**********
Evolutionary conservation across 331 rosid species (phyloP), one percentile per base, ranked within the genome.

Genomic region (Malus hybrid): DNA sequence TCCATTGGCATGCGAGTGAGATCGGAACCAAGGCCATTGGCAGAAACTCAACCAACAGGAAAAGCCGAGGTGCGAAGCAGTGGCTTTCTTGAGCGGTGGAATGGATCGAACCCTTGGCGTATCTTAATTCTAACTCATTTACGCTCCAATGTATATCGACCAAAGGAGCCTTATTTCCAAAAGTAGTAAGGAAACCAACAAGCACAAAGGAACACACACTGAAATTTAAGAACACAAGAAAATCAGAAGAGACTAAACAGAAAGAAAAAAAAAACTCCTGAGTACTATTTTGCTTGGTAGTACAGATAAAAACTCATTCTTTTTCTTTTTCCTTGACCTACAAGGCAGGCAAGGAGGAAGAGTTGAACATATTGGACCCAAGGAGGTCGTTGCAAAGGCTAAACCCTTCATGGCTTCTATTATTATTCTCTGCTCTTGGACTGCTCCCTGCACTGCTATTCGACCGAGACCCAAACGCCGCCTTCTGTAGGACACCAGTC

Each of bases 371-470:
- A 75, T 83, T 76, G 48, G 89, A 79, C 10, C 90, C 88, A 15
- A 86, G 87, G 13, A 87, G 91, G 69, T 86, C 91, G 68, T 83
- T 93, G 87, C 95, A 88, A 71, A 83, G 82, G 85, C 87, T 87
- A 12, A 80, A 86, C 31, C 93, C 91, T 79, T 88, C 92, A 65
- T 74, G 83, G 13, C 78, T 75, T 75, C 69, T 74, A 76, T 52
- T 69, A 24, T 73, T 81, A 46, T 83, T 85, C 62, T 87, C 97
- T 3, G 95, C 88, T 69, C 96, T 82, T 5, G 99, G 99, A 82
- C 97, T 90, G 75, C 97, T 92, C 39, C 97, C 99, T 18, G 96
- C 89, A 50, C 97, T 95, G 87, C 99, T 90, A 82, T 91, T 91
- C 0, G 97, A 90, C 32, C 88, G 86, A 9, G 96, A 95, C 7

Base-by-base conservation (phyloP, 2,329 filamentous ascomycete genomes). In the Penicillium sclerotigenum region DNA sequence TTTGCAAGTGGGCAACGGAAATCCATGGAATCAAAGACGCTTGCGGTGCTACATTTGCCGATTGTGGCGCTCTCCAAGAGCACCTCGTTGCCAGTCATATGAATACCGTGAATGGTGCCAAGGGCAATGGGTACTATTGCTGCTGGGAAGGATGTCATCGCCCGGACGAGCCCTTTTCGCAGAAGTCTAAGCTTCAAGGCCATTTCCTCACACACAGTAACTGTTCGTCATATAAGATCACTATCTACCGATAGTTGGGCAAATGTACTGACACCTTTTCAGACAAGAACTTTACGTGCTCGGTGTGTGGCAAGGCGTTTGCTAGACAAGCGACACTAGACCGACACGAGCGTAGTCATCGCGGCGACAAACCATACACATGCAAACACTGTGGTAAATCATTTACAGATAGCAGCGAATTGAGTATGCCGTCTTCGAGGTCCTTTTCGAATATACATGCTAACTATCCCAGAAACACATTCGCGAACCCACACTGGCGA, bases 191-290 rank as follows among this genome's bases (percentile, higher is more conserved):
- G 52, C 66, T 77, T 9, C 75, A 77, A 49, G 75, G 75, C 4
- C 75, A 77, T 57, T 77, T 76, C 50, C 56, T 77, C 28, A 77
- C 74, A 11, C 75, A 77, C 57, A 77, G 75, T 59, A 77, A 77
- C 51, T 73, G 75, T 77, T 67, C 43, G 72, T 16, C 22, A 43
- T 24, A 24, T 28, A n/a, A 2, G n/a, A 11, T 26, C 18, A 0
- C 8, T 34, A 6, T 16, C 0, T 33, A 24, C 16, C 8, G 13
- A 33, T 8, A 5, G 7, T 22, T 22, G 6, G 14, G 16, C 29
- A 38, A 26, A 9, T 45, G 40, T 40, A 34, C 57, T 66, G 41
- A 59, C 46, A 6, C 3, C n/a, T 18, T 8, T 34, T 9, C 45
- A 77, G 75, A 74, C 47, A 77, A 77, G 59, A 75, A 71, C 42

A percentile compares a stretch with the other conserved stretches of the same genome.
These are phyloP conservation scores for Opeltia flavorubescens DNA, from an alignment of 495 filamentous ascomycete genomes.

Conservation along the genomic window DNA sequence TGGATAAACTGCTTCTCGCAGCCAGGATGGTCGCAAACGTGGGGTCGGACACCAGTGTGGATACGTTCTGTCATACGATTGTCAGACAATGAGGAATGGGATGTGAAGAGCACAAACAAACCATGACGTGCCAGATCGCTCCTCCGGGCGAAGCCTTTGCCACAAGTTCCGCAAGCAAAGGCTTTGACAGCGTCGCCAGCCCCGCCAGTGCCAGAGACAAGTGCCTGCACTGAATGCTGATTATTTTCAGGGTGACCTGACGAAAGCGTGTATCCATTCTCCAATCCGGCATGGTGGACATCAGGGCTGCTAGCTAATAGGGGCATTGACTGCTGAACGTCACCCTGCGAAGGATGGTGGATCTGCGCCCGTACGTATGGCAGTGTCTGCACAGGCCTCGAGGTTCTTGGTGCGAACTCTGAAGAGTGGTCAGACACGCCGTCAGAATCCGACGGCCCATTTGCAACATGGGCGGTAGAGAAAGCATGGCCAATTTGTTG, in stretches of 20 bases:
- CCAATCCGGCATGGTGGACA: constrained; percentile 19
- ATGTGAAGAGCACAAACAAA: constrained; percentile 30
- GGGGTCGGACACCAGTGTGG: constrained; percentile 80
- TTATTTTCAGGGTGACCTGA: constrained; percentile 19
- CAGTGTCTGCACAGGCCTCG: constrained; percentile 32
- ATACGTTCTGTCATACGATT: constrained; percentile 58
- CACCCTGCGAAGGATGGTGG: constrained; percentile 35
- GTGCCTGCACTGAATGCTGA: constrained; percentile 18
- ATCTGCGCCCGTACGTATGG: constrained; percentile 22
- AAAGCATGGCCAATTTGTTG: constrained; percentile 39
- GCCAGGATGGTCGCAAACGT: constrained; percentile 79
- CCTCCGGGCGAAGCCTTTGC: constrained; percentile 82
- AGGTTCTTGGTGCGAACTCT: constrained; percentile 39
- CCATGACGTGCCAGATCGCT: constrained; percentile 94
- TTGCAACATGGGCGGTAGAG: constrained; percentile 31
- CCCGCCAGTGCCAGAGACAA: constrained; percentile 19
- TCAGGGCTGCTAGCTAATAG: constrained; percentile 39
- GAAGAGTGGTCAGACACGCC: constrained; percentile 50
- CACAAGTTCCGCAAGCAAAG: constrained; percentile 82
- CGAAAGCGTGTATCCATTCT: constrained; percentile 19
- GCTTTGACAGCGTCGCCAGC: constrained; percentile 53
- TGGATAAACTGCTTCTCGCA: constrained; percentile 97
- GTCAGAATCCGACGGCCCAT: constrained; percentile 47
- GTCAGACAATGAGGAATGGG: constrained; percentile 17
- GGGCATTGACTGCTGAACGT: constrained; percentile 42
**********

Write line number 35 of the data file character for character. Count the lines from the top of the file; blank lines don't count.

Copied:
- GTGCCTGCACTGAATGCTGA: constrained; percentile 18